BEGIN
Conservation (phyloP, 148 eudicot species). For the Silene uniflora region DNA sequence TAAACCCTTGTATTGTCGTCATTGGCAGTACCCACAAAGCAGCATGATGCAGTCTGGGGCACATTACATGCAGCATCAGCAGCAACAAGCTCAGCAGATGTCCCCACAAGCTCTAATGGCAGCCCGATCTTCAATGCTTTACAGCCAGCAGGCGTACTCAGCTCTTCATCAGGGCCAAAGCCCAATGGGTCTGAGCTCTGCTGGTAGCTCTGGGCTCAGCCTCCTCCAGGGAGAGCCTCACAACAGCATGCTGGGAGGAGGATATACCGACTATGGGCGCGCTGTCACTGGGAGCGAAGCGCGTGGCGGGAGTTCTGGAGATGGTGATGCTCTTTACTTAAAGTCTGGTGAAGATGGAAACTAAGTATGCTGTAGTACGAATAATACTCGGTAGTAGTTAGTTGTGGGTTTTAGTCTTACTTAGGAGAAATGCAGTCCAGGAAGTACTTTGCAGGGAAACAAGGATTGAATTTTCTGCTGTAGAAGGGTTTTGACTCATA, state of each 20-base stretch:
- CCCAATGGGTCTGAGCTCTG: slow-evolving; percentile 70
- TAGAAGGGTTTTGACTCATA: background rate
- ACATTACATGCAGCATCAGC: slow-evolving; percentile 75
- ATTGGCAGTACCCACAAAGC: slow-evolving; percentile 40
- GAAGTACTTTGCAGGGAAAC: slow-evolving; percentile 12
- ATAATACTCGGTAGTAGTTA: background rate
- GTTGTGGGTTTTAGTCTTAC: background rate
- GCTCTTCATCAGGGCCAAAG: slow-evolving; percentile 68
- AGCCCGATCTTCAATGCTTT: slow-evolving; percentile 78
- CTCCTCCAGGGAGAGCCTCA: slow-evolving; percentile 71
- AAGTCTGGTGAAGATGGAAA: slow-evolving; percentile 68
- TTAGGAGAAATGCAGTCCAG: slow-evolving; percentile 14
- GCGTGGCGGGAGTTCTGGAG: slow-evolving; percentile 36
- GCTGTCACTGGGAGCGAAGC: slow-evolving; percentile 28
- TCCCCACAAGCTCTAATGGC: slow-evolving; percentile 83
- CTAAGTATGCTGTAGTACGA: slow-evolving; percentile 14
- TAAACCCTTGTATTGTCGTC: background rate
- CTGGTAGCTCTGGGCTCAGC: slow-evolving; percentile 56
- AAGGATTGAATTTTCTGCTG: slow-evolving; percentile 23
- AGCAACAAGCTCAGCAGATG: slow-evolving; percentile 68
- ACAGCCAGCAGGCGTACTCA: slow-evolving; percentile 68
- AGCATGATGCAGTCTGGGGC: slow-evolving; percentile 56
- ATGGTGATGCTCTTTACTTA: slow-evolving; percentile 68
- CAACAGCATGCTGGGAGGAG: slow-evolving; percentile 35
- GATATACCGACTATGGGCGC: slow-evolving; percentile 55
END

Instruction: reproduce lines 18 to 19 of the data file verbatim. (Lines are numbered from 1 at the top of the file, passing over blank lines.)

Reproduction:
- TAAACCCTTGTATTGTCGTC: background rate
- CTGGTAGCTCTGGGCTCAGC: slow-evolving; percentile 56